Provide Patients with Vision Literacy

Posted by Kate Ranta on Mar 10, 2016 9:00:00 AM


As an eye care provider you are very knowledgeable about diseases, diagnosis and treatments. It can be easy to forget, however, that your patients may never have even heard of the names of the eyes diseases before. To patients, the names may sound quite scary. Keep in mind the following tips for providing your patients with vision literacy so they are not confused or unnecessarily frightened by their diagnosis. Vision literacy is also important to make sure they fully understand their options.


Anticipate Their Questions

Different patients will commonly ask the same questions. They will want to know what the diagnosis means for their vision today and long-term. They will want to know what the treatment options are and what the risks are. When explaining the diagnosis to the patient, you should try to anticipate some of the questions they may havebefore they even ask. Provide the details in your explanation. Also consider providing the patient a handout that answers these 'frequently asked questions' to bring home. It is likely they will have loved ones that want an explanation, or they may forget the answers when they are at home and want to refresh their memory.

Keep the Words Simple

It can be easy to fall into the habit of using medical terms when discussing a disease with a patient. Keep in mind that the patient doesn't likely have a medical background. Therefore keep the words you use simple so they can understand what you are saying.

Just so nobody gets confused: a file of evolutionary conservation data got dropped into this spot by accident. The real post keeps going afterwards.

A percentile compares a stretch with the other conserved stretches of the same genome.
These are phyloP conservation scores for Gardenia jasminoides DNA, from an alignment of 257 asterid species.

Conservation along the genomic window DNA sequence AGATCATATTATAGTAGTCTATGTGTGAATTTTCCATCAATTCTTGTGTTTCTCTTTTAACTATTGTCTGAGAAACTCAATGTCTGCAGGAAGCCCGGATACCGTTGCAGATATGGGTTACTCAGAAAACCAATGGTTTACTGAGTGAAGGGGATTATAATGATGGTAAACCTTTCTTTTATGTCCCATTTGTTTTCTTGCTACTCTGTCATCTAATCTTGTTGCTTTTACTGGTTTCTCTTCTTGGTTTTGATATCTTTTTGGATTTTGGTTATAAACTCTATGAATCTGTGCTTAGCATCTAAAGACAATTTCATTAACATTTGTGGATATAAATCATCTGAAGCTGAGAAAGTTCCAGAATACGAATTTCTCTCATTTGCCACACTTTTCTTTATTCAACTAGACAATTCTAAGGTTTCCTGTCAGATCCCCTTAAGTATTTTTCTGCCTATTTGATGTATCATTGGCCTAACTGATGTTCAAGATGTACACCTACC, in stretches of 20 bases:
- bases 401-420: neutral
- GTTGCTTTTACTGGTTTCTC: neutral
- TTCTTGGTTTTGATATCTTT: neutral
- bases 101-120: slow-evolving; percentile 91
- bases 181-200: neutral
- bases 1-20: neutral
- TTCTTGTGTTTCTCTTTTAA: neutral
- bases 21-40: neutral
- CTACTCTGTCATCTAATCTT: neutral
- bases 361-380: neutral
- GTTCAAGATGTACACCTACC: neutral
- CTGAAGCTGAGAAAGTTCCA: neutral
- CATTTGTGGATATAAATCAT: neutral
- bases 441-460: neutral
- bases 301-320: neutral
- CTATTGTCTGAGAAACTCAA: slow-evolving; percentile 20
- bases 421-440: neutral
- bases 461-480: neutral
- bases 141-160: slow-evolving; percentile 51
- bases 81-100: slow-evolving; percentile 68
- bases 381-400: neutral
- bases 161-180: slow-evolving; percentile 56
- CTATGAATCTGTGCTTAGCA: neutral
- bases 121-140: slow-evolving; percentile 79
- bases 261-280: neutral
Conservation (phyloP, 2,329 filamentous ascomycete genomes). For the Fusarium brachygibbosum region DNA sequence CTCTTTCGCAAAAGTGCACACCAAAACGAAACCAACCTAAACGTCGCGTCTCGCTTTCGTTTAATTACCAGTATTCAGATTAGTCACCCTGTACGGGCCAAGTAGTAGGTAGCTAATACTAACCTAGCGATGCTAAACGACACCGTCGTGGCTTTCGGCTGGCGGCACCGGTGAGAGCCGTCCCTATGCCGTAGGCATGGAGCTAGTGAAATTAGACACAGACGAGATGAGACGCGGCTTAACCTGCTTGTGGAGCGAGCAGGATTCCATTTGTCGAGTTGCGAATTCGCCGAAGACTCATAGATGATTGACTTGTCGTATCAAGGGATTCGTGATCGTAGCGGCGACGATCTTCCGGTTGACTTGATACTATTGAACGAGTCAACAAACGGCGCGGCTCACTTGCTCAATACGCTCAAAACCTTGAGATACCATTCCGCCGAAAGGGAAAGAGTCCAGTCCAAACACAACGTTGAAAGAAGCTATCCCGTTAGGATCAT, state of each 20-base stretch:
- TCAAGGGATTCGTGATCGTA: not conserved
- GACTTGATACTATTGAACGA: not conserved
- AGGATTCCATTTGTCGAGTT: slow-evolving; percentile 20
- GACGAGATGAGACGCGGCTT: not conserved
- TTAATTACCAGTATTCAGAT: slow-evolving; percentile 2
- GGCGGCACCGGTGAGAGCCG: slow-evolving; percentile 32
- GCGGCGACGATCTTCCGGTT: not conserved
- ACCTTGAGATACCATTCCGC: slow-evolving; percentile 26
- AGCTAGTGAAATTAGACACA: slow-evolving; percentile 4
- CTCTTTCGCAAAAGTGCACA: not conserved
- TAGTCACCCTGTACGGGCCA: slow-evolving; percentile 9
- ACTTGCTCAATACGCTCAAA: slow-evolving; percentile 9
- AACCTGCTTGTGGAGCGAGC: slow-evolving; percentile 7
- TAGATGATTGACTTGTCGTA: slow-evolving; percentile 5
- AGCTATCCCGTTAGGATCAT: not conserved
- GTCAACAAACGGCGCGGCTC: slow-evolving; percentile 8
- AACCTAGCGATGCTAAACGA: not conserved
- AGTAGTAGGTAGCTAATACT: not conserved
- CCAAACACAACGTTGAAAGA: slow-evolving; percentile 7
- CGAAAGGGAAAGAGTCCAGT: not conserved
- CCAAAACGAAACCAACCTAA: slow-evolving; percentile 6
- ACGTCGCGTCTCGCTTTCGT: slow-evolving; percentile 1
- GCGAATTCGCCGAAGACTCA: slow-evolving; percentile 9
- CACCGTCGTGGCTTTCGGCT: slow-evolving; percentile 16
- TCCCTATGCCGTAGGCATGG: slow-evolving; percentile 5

Avoid Overwhelming Them

It is important to find the right balance between providing them too little information and providing too much information. You don't want the patient to be overwhelmed. If you are diagnosing them with macular degeneration that has been detected early, don't provide details about treatments for advanced macular degeneration unless they specifically ask questions. At this point the patient may be overwhelmed by the diagnosis, so discussing a treatment that they may not face for years might be too much information for them to process.

Consider Using Visual Images

Although you can visualize in your head where the retina or lens is located within the eyeball, your patient may not know these details. Use diagrams to help explain the disease and how it impacts vision. This will help the patient gain a complete understanding of what is going on. Diagrams can reduce confusion and even anxiety about what the diagnosis means.

Offer them Suggestions for Further Research

Some patients will want to learn more than you can possibly tell them during their visit. Some won't ask any questions during the visit but will have 10 questions by the time they get home. If they are not provided the information, they may do their own research on the web. Since internet websites can provide incorrect information, consider giving patients a list of reliable resources they can study if they want to learn more.

Avoid Mentioning Other Diseases

A patient hearing the name of an eye disease for the first time may get confused if other diseases are mentioned in the same conversation. They may go home and wonder what they were diagnosed with. Therefore it is best to just mention one disease during the conversation. If you have ruled out other diseases it is not necessary to mention that at this time.

Following the above tips when talking to a patient about a diagnosis will help provide them a clear understanding of what they are facing. By providing them with vision literacy they will not be confused or scared when they leave the office.

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